In accordance with yet another embodiment of the invention, disclosed is a cabling technique for forming a mat of erosion control blocks, including arranging and interlocking a plurality of erosion control blocks in rows and columns to form a rectangular-shaped mat having a first set of opposing sides and a second set of opposing sides, where an axis of each block extends through a male tab member, and the axis is orthogonal to a side edge of the mat; using interlocking blocks of the type having at least two male tab members and two female socket members, the members structured such that when a male tab member of one block is interlocked with a female socket member of another block, the blocks cannot be laterally removed from each other; using interlocking blocks of the type having a central opening formed from a top surface of the block to a bottom surface thereof, and having cable channels extending laterally through each said block, where the cable channels of blocks located along a diagonal line through the mat are aligned, and the cable channels of each block intersect in the respective openings thereof; and threading one or more cables through the respective cable channels of the blocks such that the cables are routed along diagonal paths through the mat.
Further features and advantages will become apparent from the following and more particular description of the preferred and other embodiments of the invention, as illustrated in the accompanying drawings in which like reference characters generally refer to the same parts, functions or elements throughout the views, and in which:
With reference to
The erosion control block 10 is constructed with each corner formed as a diagonal face. For example, the corner 28 is diagonal to the sides 14 and 20. The corner 30 is diagonal to the sides 14 and 16, and the corner 32 is diagonal to the sides 16 and 18. Lastly, the corner 34 is diagonal to the sides 18 and 20. In the preferred form of the invention, the corners are made diagonal with an angle of about 45 degrees. As will be described in more detail below, when blocks are arranged in a mat, the diagonal corners of four adjacent blocks form a square opening in the mat.
In accordance with an important feature of the invention, cable channels are formed diagonally between opposite corners of the block. For example, a first cable channel 36 is formed through the body 12 of the block 10 from diagonal corner 30 to the opposite diagonal corner 34. Similarly, a second cable channel 38 is formed between diagonal block corners 28 and 32. Accordingly, only two cable channels are utilized to provide stability to each block 10 in the mat. The cable channels 36 and 38 are about 0.75 inch in diameter to accommodate at least two cable ropes, each of about 0.25 inch in diameter. As noted in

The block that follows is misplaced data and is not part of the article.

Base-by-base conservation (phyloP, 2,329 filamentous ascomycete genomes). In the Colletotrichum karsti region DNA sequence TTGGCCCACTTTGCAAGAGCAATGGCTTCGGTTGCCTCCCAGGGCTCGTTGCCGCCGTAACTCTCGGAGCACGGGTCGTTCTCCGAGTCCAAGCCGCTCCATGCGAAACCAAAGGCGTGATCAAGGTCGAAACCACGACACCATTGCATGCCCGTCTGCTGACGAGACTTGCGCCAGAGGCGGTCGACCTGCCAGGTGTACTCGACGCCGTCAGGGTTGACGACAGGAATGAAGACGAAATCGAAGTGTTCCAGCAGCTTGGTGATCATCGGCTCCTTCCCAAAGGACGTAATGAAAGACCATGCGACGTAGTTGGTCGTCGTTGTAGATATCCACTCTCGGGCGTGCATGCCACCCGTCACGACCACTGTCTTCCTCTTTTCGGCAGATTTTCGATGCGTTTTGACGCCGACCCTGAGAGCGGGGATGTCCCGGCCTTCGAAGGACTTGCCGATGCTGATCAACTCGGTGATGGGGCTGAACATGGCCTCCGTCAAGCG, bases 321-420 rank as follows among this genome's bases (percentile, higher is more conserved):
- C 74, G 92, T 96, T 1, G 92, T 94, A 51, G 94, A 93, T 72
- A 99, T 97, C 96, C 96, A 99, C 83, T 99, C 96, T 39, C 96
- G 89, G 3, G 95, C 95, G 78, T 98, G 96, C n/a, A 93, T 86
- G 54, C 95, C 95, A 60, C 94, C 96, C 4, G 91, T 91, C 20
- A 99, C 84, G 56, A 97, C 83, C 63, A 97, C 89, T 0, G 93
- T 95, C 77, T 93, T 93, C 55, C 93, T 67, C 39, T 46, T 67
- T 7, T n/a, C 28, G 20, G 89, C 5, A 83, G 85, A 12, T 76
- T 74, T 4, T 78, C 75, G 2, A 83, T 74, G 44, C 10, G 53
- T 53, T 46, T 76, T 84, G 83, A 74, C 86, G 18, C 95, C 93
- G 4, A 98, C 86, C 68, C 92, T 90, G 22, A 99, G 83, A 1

In the preferred embodiment of the invention, the erosion control block 10 is formed with members for interlocking with four adjacent blocks. First and second male tab members 40 and 42 are formed on respective sides 14 and 20. First and second female socket members 44 and 46 are formed into respective sides 16 and 18. The male tab member, for example tab member 40, is formed with a neck portion 48 connecting an enlarged end 50 to the side 14. The female socket member, such as socket member 44, is formed with a narrow opening 52 in the side 16, which opens into a larger socket 54. The narrow opening 52 of the female socket member 44 accommodates the neck portion 48 of another block (not shown), and the socket 54 accommodates the enlarged end 50 of a tab member of the adjacent block. When the male tab member 40 of one block is inserted into the female socket member 44 of an adjacent block, the two blocks become positively engaged in an interlocking manner and cannot be laterally removed from each other. Four neighboring blocks can be interlocked to the block 10 in the manner described. In other embodiments, the male tab members 40 and 42 can be formed on opposite sides of the body 12 of the block 10, as can be the female socket members 44 and 46.
The central opening 22 of each block 10 is offset, as noted above. In practice, the central opening 22 is centered between the west side 20 of the body 12 of the block 10, and the inner sidewall 55 of the female socket member 44. The central opening 22 is formed centrally between the north side 14 and the south side 18 of the body 12 of the block 10.